Archbishop Gitari

Archbishop David Gitari, the retired Primate of the Anglican Church of Kenya (ACK), died Monday at 2:10 pm. He was 76.
 


Gitari was one of those larger-than-life figures. He was absolutely courageous, brilliant, and committed to the implications of the Gospel in everyday life. He was marked for death by government hit squads and three times had to escape in the middle of the night when they came to kill him. One of the times, he escaped through the roof of his house and slipped into the jungle. 



When I first met David Gitari, I expected to meet a giant, and I was not disappointed. What I did not expect, however, was how hysterically funny he could be - and regularly was. He would smile with a broad grin and then succumb to the volcanic laughter that was rising inside and erupt with belly laughter. One day, we were sitting in his office with our feet propped up. We were surrounded by great piles of papers arranged in some cryptic filing system known only to him when he commented, "President Moi used to try to kill me. Now he prays for my health and safety because he knows if anything - even an accident - befalls me, he will be blamed!" 



Gitari became a dear friend. When the Provincial Synod was considering my consecration, there were many questions because of the complexities. Eventually, the retired Archbishop sauntered to the microphone and said, "It's time. It's for the Gospel." The measure passed unanimously. 



Appreciating humor like fine wine, over the years he would often say to me, "Atwood! Tell the story! Tell the story again!" He did that in many countries and places when we were together, punctuating meetings and gatherings of all sorts. Again and again, I would tell his favorite story and he would laugh as though he had never heard it before, convulsing with mirth that drew everyone else into raucous joy. 



This week, as you are promoted into glory and join the Church Triumphant, I share "the story" again for you, Archbishop David.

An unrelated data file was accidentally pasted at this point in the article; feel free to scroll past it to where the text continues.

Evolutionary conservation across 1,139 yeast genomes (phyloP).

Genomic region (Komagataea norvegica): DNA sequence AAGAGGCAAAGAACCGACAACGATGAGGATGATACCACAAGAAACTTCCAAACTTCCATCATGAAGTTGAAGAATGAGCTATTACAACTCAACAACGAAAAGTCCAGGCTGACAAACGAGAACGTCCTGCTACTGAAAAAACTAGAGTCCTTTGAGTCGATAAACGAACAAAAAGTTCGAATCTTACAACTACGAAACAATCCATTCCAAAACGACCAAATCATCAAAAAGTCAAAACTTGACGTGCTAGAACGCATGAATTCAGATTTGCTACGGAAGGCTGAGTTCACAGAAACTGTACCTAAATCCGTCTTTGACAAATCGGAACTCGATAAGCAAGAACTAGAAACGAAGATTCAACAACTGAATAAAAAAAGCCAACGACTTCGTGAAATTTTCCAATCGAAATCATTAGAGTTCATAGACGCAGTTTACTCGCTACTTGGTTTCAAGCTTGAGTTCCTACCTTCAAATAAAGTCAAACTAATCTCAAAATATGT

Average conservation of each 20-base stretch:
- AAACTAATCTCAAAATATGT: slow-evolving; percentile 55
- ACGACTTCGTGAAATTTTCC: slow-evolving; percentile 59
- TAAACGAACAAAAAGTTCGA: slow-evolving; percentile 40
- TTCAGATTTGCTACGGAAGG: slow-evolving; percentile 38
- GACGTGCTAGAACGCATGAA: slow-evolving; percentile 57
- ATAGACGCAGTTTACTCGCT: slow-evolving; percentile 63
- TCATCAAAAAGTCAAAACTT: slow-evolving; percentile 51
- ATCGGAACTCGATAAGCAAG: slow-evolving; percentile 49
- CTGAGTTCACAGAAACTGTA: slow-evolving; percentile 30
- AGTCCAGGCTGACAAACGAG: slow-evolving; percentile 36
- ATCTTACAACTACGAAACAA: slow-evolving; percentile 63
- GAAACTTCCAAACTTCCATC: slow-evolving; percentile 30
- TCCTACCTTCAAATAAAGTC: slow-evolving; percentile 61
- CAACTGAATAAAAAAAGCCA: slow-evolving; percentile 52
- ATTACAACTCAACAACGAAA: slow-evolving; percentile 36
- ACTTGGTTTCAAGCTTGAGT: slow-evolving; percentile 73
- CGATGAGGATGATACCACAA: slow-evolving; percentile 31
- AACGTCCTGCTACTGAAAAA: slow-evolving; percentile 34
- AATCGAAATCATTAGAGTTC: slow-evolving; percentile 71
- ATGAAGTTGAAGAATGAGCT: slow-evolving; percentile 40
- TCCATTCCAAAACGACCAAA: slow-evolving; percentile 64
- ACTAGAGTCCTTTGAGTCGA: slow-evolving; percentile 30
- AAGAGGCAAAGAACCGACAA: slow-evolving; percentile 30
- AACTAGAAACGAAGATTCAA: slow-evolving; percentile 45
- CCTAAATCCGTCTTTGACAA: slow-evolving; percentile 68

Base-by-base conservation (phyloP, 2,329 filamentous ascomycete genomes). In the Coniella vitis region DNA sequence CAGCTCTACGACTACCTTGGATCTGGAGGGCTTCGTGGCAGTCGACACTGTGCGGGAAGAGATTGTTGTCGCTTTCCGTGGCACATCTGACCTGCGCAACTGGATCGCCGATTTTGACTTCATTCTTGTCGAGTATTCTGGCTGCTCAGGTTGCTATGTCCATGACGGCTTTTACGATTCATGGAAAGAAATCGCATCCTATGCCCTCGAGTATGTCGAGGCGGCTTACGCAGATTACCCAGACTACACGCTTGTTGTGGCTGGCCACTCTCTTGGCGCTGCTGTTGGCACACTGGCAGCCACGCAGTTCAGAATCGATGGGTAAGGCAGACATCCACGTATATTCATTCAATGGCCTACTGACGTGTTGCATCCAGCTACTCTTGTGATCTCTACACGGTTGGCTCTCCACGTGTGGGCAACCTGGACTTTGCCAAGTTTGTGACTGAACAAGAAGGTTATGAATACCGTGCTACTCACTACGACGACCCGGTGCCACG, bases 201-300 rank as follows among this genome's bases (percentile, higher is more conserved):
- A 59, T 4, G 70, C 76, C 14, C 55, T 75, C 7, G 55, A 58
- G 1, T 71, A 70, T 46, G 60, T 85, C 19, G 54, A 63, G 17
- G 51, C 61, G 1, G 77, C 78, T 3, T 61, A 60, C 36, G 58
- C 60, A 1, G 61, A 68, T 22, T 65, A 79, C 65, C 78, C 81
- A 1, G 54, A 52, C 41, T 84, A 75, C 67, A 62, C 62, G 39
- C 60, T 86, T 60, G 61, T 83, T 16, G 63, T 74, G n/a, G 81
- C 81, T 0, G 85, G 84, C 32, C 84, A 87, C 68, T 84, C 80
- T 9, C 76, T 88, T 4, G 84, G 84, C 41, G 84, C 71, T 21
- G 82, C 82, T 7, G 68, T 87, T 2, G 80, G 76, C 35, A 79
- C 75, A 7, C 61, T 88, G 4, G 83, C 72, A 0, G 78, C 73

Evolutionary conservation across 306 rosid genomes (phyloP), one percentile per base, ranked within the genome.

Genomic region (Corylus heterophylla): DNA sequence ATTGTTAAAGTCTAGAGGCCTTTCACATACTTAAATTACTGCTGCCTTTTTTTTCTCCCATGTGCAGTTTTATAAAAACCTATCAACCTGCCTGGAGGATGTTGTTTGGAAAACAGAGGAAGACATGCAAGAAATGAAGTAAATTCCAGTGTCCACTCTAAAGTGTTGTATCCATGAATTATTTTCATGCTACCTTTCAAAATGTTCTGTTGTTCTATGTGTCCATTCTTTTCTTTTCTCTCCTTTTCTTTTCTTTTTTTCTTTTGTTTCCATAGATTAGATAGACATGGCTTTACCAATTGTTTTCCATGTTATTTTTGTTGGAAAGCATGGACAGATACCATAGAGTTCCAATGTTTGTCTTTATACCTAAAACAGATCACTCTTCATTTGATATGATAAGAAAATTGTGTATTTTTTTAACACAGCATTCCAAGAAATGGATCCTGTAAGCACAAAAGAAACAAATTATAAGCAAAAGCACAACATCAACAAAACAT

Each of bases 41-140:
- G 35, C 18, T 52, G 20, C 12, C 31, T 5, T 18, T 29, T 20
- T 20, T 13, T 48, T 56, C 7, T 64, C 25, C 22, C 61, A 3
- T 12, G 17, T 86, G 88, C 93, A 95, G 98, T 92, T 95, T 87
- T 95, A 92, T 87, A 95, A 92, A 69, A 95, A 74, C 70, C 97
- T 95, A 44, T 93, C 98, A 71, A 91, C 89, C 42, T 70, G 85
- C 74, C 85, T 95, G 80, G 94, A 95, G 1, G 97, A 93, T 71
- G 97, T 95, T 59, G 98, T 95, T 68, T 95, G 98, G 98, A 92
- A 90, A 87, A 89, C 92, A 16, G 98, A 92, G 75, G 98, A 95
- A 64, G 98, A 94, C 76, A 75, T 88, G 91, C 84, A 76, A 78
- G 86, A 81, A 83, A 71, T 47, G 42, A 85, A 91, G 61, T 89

I landed in Nairobi at Jomo Kenyatta Airport, cleared through immigration, and was passing through customs when I was stopped by an obviously very drunk inspector. With the exaggerated speech of the inebriated, he shook his finger at me and demanded, "Mzungu!" (using the Swahili word for white man) "What is in that bag? I have all the power! You have no power. I can put you in jail!"



"My clothes and personal items. If you put me in jail, my friend will come and visit me," I replied. 



"Mzungu!" he said again, weaving back and forth as he stood, "I have all the power! You have no power. I can put you in jail. What is in that bag?" he cried, pointing to my briefcase. 



"My papers and my laptop. If you put me in jail, my friend will come and visit me." I replied. 



"Mzungu, I have all the power! You have no power. I can put you in jail!"



I responded, "If you put me in jail, my friend will come to visit me." 



Pausing, the inspector looked quizzically at me and asked, "Who is your friend?"



"Archbishop David Gitari," I replied. 



Turning away, he waved his hand and said, "Pass."



At that point, Gitari would collapse in gales of laughter drawing everyone else within hearing into the same. 



I don't know how many times over the years he cried out, "Atwood, tell the story!" but it was many. Soon, when GAFCON gathers in Nairobi, we will remember him again, and I'll tell the story. 



Dear Archbishop David, 

As you approach the pearly gates clothed in the righteousness of Jesus Christ your Lord, I wager you will remember "the story" and laugh as St. Peter says, "Pass."